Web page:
The site of the castle was the seat of Maelgwn tyrant of Gwynedd in the sixth century, but was destroyed by the Saxons in the 9th century. In the late eleventh century, Robert of Rhuddlan rebuilt the castle. The castle was destroyed and then rebuilt by Henry III in 1245-50 but was then destroyed again by Llywelyn ap Gruffudd in 1263 to prevent English soldiers taking over the site.

Following the path from Deganwy to Conwy (2 miles), you get a lovely view of Conwy Quay and Conwy Castle. Some of the best picture opportunities of the Castle are just past Deganwy, just before you walk over the river bridge into Conwy.

Day 4 – Conwy

Why not start the day walking back over the river bridge and following the path to the right towards the lovely RSPB Conwy reserve. The site includes grassland, scrubland, reedbeds, salt marsh and mudflats overlooking the estuary. After a morning in the reserve, follow the estuary path back over the river bridge in to Conwy.

Conwy is a beautiful and historically important town at the edge of the national park, with plenty to see and do. The town walls are the most intact in Europe and enclose many historical buildings and quirky shops. Conwy is also famous for the Smallest House in Britain, which once housed a 6ft 3” Fisherman. Other attractions include the 13th century Conwy Castle built by Edward I and a 16th century lavishly decorated Elizabethan town house called Plas Mawr.

Smallest House in Great Britain

Another famous heritage site is the Thomas Telford suspension bridge which was completed in 1826. It harbours wonderful views of the Conwy River and the 14th century merchant’s dwelling Aberconwy House.  

Whist in Conwy, why not pop into the Tourist Information Centre (across the road from the castle). The helpful staff can provide you with the town trail leaflet. The town trail is an 80-minute tour of Conwy to see some of the most interesting features of the walled town and UNESCO World Heritage Site. Discover the town’s fascinating history, from early medieval beginnings to the present day. The Tourist Information Centre also provide more information about what to see and do in the town, as well as maps and gifts.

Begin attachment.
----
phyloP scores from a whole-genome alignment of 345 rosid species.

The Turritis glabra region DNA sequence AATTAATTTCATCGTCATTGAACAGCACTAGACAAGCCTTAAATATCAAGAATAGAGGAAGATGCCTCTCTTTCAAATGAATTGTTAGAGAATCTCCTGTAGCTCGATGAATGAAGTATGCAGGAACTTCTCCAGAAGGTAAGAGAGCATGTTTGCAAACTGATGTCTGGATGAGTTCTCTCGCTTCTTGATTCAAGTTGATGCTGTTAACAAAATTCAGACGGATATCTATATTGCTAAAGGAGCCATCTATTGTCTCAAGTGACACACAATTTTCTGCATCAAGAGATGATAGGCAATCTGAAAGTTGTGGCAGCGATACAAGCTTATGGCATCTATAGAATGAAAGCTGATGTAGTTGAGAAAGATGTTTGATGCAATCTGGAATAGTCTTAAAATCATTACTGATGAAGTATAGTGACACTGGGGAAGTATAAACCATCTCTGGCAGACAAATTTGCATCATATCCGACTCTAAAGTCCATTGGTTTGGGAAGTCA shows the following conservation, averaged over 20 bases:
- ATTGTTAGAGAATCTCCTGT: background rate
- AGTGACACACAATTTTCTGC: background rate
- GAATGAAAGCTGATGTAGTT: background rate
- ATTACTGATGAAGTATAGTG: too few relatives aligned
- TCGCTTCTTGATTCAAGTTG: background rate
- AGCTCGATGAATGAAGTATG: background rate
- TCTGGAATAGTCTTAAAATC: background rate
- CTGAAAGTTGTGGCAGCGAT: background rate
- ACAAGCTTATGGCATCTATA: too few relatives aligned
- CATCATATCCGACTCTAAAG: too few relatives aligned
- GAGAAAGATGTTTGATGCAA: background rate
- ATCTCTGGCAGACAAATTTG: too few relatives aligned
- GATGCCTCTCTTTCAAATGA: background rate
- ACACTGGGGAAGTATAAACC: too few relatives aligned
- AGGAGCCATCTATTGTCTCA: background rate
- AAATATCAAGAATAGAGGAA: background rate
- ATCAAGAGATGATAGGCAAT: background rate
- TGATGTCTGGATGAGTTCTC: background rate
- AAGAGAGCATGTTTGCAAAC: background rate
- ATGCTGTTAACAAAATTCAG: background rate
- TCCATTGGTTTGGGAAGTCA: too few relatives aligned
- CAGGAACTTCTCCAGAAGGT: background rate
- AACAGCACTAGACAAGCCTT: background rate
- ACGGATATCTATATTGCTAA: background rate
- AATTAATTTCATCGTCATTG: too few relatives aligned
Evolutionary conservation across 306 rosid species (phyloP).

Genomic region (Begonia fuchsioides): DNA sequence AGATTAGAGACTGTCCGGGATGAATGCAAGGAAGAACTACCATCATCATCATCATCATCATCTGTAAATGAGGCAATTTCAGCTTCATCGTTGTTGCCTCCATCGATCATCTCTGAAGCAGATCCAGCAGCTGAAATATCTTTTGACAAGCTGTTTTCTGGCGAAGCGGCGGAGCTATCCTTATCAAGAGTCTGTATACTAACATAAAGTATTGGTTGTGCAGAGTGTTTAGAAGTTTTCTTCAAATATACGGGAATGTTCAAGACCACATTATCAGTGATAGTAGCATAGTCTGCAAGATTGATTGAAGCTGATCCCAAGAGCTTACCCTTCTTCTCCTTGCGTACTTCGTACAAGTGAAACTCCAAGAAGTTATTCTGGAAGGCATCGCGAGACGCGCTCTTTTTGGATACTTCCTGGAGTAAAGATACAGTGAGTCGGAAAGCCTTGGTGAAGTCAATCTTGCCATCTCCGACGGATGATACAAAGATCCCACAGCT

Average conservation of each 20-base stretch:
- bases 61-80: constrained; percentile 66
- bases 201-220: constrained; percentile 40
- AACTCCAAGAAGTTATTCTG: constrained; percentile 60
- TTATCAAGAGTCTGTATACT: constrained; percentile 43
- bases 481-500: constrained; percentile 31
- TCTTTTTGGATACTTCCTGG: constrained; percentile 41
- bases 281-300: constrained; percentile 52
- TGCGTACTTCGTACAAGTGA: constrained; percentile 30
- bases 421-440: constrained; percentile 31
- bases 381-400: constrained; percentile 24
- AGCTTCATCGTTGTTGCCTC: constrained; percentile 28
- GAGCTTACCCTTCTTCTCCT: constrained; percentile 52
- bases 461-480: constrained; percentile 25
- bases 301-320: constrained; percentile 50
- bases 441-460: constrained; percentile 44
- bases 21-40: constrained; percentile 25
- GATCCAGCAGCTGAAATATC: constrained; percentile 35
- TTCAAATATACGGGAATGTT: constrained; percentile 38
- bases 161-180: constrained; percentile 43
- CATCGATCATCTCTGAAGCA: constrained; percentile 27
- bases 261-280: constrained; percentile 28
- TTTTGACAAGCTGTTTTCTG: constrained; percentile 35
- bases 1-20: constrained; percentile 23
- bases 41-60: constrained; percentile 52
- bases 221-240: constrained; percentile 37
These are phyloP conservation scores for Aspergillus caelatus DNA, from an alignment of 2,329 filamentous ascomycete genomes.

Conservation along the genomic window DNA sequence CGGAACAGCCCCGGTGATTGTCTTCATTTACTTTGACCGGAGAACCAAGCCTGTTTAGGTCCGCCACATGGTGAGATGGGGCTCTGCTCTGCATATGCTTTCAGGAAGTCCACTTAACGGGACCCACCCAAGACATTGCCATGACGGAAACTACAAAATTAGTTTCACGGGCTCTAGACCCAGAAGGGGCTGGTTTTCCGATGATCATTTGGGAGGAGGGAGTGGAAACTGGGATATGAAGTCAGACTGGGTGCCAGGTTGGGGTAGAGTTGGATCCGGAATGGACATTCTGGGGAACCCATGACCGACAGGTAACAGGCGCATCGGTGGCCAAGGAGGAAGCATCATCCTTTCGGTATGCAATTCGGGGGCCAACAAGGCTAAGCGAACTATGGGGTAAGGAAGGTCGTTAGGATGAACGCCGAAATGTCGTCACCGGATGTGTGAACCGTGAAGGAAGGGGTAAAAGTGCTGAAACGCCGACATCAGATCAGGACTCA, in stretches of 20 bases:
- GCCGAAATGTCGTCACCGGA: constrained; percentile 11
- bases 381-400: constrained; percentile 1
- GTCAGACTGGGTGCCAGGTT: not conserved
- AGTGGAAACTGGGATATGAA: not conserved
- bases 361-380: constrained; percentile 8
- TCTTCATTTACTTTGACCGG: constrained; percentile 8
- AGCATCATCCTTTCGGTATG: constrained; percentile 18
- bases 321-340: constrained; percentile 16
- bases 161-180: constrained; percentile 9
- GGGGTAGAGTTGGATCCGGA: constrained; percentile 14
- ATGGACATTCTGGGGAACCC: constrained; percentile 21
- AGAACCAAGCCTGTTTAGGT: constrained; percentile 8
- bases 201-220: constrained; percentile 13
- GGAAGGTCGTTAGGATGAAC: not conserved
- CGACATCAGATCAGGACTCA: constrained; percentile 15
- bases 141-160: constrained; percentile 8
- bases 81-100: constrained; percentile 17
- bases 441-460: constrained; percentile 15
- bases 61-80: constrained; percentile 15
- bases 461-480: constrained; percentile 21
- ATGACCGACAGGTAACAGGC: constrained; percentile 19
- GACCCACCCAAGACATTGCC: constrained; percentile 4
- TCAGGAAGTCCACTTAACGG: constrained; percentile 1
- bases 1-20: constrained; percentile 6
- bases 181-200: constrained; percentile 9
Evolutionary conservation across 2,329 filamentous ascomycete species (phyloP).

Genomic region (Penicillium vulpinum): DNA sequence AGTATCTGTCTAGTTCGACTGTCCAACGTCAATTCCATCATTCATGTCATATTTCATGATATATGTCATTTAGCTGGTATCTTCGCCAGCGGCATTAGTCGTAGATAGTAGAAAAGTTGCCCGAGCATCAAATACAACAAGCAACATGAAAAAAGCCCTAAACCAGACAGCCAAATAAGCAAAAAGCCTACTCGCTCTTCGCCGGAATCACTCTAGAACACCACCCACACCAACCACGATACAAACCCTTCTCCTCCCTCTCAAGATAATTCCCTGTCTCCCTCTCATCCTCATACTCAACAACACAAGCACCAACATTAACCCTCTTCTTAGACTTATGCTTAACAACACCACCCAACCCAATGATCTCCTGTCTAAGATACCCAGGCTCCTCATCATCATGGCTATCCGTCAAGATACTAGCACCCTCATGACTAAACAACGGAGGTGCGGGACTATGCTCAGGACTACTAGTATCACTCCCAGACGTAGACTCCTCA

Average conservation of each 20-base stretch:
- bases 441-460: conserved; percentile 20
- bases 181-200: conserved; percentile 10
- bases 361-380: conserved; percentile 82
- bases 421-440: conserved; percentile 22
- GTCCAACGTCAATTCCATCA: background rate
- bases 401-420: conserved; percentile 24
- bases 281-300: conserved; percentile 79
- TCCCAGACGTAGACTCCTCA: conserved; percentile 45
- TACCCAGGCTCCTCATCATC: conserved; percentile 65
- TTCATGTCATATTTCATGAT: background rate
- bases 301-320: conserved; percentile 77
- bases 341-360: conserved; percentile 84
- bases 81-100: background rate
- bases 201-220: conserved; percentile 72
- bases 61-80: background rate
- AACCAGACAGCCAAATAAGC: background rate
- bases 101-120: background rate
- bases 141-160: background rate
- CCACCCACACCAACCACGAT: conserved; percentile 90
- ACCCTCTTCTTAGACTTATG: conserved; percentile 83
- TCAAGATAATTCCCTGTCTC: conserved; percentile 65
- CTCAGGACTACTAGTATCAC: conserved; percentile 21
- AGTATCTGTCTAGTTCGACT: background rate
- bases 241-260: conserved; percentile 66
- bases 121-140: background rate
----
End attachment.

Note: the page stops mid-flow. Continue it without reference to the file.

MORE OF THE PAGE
1. The town trail ends on the quay in Conwy. Follow the quay opposite the castle and go through the archway.
  2. From here, you will see a path between two houses which leads to the marine walk of Bodlondeb Park.
  3. Following the marine walk of Bodlondeb Park past the school, turn right up Morfa Drive.
  4. Follow Morfa Drive to the end, turn right on to Elis way, go through the car park, past the Mulberry Pub and on to the Marina.
  5. From the Marina, follow the path around the outside of the Golf course to Conwy Morfa beach.
  6. Follow the beach back down to the marina, through Bodlondeb and end the day back in Conwy.

Bodlondeb Park is a mixed woodland which lies on the bank of the Conwy Estuary. The Park is home to a variety of mammals, birds and butterflies. There are good footpaths from the town and also numerous footpaths through the woods with wonderful views over the estuary and out to sea towards the Great Orme.

The Mulberry pub makes reference to the design for the Mulberry Harbours. Mulberry harbours were temporary portable harbours developed during the Second World War to facilitate the rapid offloading of cargo onto beaches during the allied invasion of Normandy in June 1944. A North Walian civil engineer Hugh Iorys Hughes was given the task of proving one of the designs. The prototypes were constructed at the Morfa, with the area transformed into a huge construction site and over 1000 labourers were drafted in.

Conwy Morfa beach is a large sandy bay, which at low tide forms part of the extensive sandy beaches and mussel banks of Conwy Bay.

Day 5 – Conwy Mountain - Penmaenmawr upland walk – Llanfairfeachan

End your walking tour with breath-taking views of the Carneddau mountain range and coast towards Anglesey. For this last section, you will venture off the coastal path to the upland path over Conwy Mountain, through Penmaenmawr and down into Llanfairfeachan. The walk is about 8 miles of hill walking; with some moderate to steep climbs.


  1. To reach Conwy Mountain from Conwy Quay, walk in the opposite direction to the castle and go through the archway. From here, you will see a path between two houses which leads to the marine walk of Bodlondeb Park.